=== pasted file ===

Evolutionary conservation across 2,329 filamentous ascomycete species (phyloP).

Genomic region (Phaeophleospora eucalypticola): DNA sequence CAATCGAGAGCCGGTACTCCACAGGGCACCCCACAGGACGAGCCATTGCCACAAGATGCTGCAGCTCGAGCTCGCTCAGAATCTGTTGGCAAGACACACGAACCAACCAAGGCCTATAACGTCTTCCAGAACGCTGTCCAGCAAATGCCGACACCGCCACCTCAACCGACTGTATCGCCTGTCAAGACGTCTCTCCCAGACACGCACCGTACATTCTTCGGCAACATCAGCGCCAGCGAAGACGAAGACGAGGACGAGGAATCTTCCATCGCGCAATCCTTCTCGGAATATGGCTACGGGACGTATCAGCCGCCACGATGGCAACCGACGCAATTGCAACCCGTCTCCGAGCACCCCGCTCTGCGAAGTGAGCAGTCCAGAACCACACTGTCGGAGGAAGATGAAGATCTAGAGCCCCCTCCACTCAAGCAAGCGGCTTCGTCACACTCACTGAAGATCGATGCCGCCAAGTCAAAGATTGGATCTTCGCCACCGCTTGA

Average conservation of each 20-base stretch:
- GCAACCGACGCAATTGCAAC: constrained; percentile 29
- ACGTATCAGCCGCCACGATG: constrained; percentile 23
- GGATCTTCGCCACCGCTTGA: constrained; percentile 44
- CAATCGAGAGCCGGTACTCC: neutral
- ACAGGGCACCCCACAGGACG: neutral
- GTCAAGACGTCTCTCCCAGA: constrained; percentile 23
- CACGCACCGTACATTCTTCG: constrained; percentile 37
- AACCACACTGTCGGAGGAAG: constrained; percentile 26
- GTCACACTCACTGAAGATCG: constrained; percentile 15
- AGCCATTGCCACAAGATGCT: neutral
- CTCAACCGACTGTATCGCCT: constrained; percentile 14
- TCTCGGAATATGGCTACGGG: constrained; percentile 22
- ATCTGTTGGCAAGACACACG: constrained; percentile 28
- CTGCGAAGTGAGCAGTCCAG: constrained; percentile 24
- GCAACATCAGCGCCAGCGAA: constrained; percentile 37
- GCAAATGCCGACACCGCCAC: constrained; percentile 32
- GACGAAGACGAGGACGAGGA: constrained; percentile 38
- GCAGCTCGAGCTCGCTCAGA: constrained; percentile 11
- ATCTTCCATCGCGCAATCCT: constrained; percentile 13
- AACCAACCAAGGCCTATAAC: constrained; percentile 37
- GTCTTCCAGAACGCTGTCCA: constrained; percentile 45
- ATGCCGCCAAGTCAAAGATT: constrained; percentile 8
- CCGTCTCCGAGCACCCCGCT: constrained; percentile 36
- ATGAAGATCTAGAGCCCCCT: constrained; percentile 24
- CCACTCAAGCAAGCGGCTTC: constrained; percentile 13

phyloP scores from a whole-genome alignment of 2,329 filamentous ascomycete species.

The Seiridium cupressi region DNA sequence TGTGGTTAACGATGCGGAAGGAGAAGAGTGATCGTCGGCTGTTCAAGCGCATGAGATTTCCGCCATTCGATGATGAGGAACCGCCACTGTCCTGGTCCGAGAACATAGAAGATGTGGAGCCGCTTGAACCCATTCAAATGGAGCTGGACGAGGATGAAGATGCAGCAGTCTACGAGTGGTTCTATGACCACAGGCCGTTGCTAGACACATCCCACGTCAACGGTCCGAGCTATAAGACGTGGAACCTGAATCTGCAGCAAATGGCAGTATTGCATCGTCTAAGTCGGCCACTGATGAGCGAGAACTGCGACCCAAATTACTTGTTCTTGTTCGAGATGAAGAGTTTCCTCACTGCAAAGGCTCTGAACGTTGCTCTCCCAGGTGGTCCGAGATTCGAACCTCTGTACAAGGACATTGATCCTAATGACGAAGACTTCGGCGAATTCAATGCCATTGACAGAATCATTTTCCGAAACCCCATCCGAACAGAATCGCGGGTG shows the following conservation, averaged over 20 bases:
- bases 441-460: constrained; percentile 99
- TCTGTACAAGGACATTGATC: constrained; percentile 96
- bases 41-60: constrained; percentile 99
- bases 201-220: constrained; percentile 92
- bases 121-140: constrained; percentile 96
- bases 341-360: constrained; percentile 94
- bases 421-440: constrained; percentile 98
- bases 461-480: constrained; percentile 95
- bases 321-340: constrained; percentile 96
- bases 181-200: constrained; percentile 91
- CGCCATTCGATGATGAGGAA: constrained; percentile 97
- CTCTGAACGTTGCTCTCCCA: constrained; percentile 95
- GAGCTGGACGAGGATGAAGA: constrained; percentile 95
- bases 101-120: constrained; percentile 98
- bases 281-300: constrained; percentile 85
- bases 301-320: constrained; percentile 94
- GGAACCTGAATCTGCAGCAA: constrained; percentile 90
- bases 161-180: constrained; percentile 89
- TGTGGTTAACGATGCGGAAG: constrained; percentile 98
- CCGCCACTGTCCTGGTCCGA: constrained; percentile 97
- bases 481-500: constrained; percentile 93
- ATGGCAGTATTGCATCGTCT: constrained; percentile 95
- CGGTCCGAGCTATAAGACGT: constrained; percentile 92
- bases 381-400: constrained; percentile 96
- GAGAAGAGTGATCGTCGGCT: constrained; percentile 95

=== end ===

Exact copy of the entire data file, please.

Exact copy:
Evolutionary conservation across 2,329 filamentous ascomycete species (phyloP).

Genomic region (Phaeophleospora eucalypticola): DNA sequence CAATCGAGAGCCGGTACTCCACAGGGCACCCCACAGGACGAGCCATTGCCACAAGATGCTGCAGCTCGAGCTCGCTCAGAATCTGTTGGCAAGACACACGAACCAACCAAGGCCTATAACGTCTTCCAGAACGCTGTCCAGCAAATGCCGACACCGCCACCTCAACCGACTGTATCGCCTGTCAAGACGTCTCTCCCAGACACGCACCGTACATTCTTCGGCAACATCAGCGCCAGCGAAGACGAAGACGAGGACGAGGAATCTTCCATCGCGCAATCCTTCTCGGAATATGGCTACGGGACGTATCAGCCGCCACGATGGCAACCGACGCAATTGCAACCCGTCTCCGAGCACCCCGCTCTGCGAAGTGAGCAGTCCAGAACCACACTGTCGGAGGAAGATGAAGATCTAGAGCCCCCTCCACTCAAGCAAGCGGCTTCGTCACACTCACTGAAGATCGATGCCGCCAAGTCAAAGATTGGATCTTCGCCACCGCTTGA

Average conservation of each 20-base stretch:
- GCAACCGACGCAATTGCAAC: constrained; percentile 29
- ACGTATCAGCCGCCACGATG: constrained; percentile 23
- GGATCTTCGCCACCGCTTGA: constrained; percentile 44
- CAATCGAGAGCCGGTACTCC: neutral
- ACAGGGCACCCCACAGGACG: neutral
- GTCAAGACGTCTCTCCCAGA: constrained; percentile 23
- CACGCACCGTACATTCTTCG: constrained; percentile 37
- AACCACACTGTCGGAGGAAG: constrained; percentile 26
- GTCACACTCACTGAAGATCG: constrained; percentile 15
- AGCCATTGCCACAAGATGCT: neutral
- CTCAACCGACTGTATCGCCT: constrained; percentile 14
- TCTCGGAATATGGCTACGGG: constrained; percentile 22
- ATCTGTTGGCAAGACACACG: constrained; percentile 28
- CTGCGAAGTGAGCAGTCCAG: constrained; percentile 24
- GCAACATCAGCGCCAGCGAA: constrained; percentile 37
- GCAAATGCCGACACCGCCAC: constrained; percentile 32
- GACGAAGACGAGGACGAGGA: constrained; percentile 38
- GCAGCTCGAGCTCGCTCAGA: constrained; percentile 11
- ATCTTCCATCGCGCAATCCT: constrained; percentile 13
- AACCAACCAAGGCCTATAAC: constrained; percentile 37
- GTCTTCCAGAACGCTGTCCA: constrained; percentile 45
- ATGCCGCCAAGTCAAAGATT: constrained; percentile 8
- CCGTCTCCGAGCACCCCGCT: constrained; percentile 36
- ATGAAGATCTAGAGCCCCCT: constrained; percentile 24
- CCACTCAAGCAAGCGGCTTC: constrained; percentile 13

phyloP scores from a whole-genome alignment of 2,329 filamentous ascomycete species.

The Seiridium cupressi region DNA sequence TGTGGTTAACGATGCGGAAGGAGAAGAGTGATCGTCGGCTGTTCAAGCGCATGAGATTTCCGCCATTCGATGATGAGGAACCGCCACTGTCCTGGTCCGAGAACATAGAAGATGTGGAGCCGCTTGAACCCATTCAAATGGAGCTGGACGAGGATGAAGATGCAGCAGTCTACGAGTGGTTCTATGACCACAGGCCGTTGCTAGACACATCCCACGTCAACGGTCCGAGCTATAAGACGTGGAACCTGAATCTGCAGCAAATGGCAGTATTGCATCGTCTAAGTCGGCCACTGATGAGCGAGAACTGCGACCCAAATTACTTGTTCTTGTTCGAGATGAAGAGTTTCCTCACTGCAAAGGCTCTGAACGTTGCTCTCCCAGGTGGTCCGAGATTCGAACCTCTGTACAAGGACATTGATCCTAATGACGAAGACTTCGGCGAATTCAATGCCATTGACAGAATCATTTTCCGAAACCCCATCCGAACAGAATCGCGGGTG shows the following conservation, averaged over 20 bases:
- bases 441-460: constrained; percentile 99
- TCTGTACAAGGACATTGATC: constrained; percentile 96
- bases 41-60: constrained; percentile 99
- bases 201-220: constrained; percentile 92
- bases 121-140: constrained; percentile 96
- bases 341-360: constrained; percentile 94
- bases 421-440: constrained; percentile 98
- bases 461-480: constrained; percentile 95
- bases 321-340: constrained; percentile 96
- bases 181-200: constrained; percentile 91
- CGCCATTCGATGATGAGGAA: constrained; percentile 97
- CTCTGAACGTTGCTCTCCCA: constrained; percentile 95
- GAGCTGGACGAGGATGAAGA: constrained; percentile 95
- bases 101-120: constrained; percentile 98
- bases 281-300: constrained; percentile 85
- bases 301-320: constrained; percentile 94
- GGAACCTGAATCTGCAGCAA: constrained; percentile 90
- bases 161-180: constrained; percentile 89
- TGTGGTTAACGATGCGGAAG: constrained; percentile 98
- CCGCCACTGTCCTGGTCCGA: constrained; percentile 97
- bases 481-500: constrained; percentile 93
- ATGGCAGTATTGCATCGTCT: constrained; percentile 95
- CGGTCCGAGCTATAAGACGT: constrained; percentile 92
- bases 381-400: constrained; percentile 96
- GAGAAGAGTGATCGTCGGCT: constrained; percentile 95